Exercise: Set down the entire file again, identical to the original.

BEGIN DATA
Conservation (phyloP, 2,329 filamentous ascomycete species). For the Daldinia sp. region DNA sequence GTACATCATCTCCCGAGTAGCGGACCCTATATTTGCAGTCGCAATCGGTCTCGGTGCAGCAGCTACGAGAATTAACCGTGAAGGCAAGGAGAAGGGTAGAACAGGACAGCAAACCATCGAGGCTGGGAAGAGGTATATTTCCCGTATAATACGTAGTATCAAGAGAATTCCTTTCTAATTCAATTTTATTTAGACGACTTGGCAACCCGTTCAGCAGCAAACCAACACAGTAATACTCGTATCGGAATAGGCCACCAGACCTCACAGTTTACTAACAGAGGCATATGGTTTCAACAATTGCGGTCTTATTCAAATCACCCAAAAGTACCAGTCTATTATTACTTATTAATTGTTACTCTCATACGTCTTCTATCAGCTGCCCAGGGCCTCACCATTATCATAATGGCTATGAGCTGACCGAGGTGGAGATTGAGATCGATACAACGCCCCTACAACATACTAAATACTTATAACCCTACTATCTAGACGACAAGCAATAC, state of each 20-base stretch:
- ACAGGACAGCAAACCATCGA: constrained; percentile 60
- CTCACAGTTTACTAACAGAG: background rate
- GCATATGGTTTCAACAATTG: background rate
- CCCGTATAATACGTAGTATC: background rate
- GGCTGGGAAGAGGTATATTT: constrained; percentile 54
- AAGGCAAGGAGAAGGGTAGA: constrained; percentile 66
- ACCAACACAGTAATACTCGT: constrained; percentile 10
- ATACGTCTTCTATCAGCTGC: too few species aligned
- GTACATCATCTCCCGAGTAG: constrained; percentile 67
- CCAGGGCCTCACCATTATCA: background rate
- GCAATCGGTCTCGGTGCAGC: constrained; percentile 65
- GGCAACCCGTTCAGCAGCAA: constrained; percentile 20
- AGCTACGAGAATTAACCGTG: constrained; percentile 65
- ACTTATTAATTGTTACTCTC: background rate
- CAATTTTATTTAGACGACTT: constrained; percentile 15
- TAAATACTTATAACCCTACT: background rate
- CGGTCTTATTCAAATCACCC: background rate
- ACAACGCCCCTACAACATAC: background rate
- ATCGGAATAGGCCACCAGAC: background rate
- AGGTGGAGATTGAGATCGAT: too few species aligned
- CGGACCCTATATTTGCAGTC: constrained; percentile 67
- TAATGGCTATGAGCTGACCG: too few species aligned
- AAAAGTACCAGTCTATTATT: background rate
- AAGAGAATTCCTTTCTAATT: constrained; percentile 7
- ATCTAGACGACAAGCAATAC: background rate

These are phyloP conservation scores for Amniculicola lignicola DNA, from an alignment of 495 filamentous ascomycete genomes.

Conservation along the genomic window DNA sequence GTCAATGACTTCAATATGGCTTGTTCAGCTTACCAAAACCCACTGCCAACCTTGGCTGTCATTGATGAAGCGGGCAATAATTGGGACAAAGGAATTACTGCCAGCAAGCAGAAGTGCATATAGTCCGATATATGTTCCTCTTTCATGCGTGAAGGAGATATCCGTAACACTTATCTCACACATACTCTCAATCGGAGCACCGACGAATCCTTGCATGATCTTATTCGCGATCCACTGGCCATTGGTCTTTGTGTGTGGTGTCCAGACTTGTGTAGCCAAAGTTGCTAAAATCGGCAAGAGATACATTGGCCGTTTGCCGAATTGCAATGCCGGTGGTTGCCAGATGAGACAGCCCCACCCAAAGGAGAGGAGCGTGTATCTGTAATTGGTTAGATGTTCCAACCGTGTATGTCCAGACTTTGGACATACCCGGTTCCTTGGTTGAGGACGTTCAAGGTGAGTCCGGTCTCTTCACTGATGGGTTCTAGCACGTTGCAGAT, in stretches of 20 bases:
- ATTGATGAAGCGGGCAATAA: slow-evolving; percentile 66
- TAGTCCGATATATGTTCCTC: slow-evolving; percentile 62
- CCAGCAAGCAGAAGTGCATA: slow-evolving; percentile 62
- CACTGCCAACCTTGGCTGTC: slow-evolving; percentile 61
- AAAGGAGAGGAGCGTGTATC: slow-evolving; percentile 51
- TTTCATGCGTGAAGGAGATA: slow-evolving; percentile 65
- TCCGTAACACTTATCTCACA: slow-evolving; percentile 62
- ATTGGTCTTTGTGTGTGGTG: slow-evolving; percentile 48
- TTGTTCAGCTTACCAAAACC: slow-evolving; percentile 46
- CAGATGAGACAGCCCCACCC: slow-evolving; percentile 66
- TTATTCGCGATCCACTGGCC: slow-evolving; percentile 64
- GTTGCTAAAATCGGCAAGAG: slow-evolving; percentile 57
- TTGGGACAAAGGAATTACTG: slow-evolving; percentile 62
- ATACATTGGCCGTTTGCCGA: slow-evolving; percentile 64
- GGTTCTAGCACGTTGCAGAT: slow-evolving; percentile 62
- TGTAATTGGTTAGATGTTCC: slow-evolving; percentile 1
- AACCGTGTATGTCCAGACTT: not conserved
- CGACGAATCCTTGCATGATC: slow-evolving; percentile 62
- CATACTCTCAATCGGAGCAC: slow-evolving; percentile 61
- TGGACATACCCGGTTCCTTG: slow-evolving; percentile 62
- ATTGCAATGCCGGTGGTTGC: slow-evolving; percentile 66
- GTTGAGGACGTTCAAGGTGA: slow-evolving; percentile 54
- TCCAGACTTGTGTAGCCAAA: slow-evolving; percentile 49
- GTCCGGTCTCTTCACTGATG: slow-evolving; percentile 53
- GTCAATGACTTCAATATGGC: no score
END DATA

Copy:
Conservation (phyloP, 2,329 filamentous ascomycete species). For the Daldinia sp. region DNA sequence GTACATCATCTCCCGAGTAGCGGACCCTATATTTGCAGTCGCAATCGGTCTCGGTGCAGCAGCTACGAGAATTAACCGTGAAGGCAAGGAGAAGGGTAGAACAGGACAGCAAACCATCGAGGCTGGGAAGAGGTATATTTCCCGTATAATACGTAGTATCAAGAGAATTCCTTTCTAATTCAATTTTATTTAGACGACTTGGCAACCCGTTCAGCAGCAAACCAACACAGTAATACTCGTATCGGAATAGGCCACCAGACCTCACAGTTTACTAACAGAGGCATATGGTTTCAACAATTGCGGTCTTATTCAAATCACCCAAAAGTACCAGTCTATTATTACTTATTAATTGTTACTCTCATACGTCTTCTATCAGCTGCCCAGGGCCTCACCATTATCATAATGGCTATGAGCTGACCGAGGTGGAGATTGAGATCGATACAACGCCCCTACAACATACTAAATACTTATAACCCTACTATCTAGACGACAAGCAATAC, state of each 20-base stretch:
- ACAGGACAGCAAACCATCGA: constrained; percentile 60
- CTCACAGTTTACTAACAGAG: background rate
- GCATATGGTTTCAACAATTG: background rate
- CCCGTATAATACGTAGTATC: background rate
- GGCTGGGAAGAGGTATATTT: constrained; percentile 54
- AAGGCAAGGAGAAGGGTAGA: constrained; percentile 66
- ACCAACACAGTAATACTCGT: constrained; percentile 10
- ATACGTCTTCTATCAGCTGC: too few species aligned
- GTACATCATCTCCCGAGTAG: constrained; percentile 67
- CCAGGGCCTCACCATTATCA: background rate
- GCAATCGGTCTCGGTGCAGC: constrained; percentile 65
- GGCAACCCGTTCAGCAGCAA: constrained; percentile 20
- AGCTACGAGAATTAACCGTG: constrained; percentile 65
- ACTTATTAATTGTTACTCTC: background rate
- CAATTTTATTTAGACGACTT: constrained; percentile 15
- TAAATACTTATAACCCTACT: background rate
- CGGTCTTATTCAAATCACCC: background rate
- ACAACGCCCCTACAACATAC: background rate
- ATCGGAATAGGCCACCAGAC: background rate
- AGGTGGAGATTGAGATCGAT: too few species aligned
- CGGACCCTATATTTGCAGTC: constrained; percentile 67
- TAATGGCTATGAGCTGACCG: too few species aligned
- AAAAGTACCAGTCTATTATT: background rate
- AAGAGAATTCCTTTCTAATT: constrained; percentile 7
- ATCTAGACGACAAGCAATAC: background rate

These are phyloP conservation scores for Amniculicola lignicola DNA, from an alignment of 495 filamentous ascomycete genomes.

Conservation along the genomic window DNA sequence GTCAATGACTTCAATATGGCTTGTTCAGCTTACCAAAACCCACTGCCAACCTTGGCTGTCATTGATGAAGCGGGCAATAATTGGGACAAAGGAATTACTGCCAGCAAGCAGAAGTGCATATAGTCCGATATATGTTCCTCTTTCATGCGTGAAGGAGATATCCGTAACACTTATCTCACACATACTCTCAATCGGAGCACCGACGAATCCTTGCATGATCTTATTCGCGATCCACTGGCCATTGGTCTTTGTGTGTGGTGTCCAGACTTGTGTAGCCAAAGTTGCTAAAATCGGCAAGAGATACATTGGCCGTTTGCCGAATTGCAATGCCGGTGGTTGCCAGATGAGACAGCCCCACCCAAAGGAGAGGAGCGTGTATCTGTAATTGGTTAGATGTTCCAACCGTGTATGTCCAGACTTTGGACATACCCGGTTCCTTGGTTGAGGACGTTCAAGGTGAGTCCGGTCTCTTCACTGATGGGTTCTAGCACGTTGCAGAT, in stretches of 20 bases:
- ATTGATGAAGCGGGCAATAA: slow-evolving; percentile 66
- TAGTCCGATATATGTTCCTC: slow-evolving; percentile 62
- CCAGCAAGCAGAAGTGCATA: slow-evolving; percentile 62
- CACTGCCAACCTTGGCTGTC: slow-evolving; percentile 61
- AAAGGAGAGGAGCGTGTATC: slow-evolving; percentile 51
- TTTCATGCGTGAAGGAGATA: slow-evolving; percentile 65
- TCCGTAACACTTATCTCACA: slow-evolving; percentile 62
- ATTGGTCTTTGTGTGTGGTG: slow-evolving; percentile 48
- TTGTTCAGCTTACCAAAACC: slow-evolving; percentile 46
- CAGATGAGACAGCCCCACCC: slow-evolving; percentile 66
- TTATTCGCGATCCACTGGCC: slow-evolving; percentile 64
- GTTGCTAAAATCGGCAAGAG: slow-evolving; percentile 57
- TTGGGACAAAGGAATTACTG: slow-evolving; percentile 62
- ATACATTGGCCGTTTGCCGA: slow-evolving; percentile 64
- GGTTCTAGCACGTTGCAGAT: slow-evolving; percentile 62
- TGTAATTGGTTAGATGTTCC: slow-evolving; percentile 1
- AACCGTGTATGTCCAGACTT: not conserved
- CGACGAATCCTTGCATGATC: slow-evolving; percentile 62
- CATACTCTCAATCGGAGCAC: slow-evolving; percentile 61
- TGGACATACCCGGTTCCTTG: slow-evolving; percentile 62
- ATTGCAATGCCGGTGGTTGC: slow-evolving; percentile 66
- GTTGAGGACGTTCAAGGTGA: slow-evolving; percentile 54
- TCCAGACTTGTGTAGCCAAA: slow-evolving; percentile 49
- GTCCGGTCTCTTCACTGATG: slow-evolving; percentile 53
- GTCAATGACTTCAATATGGC: no score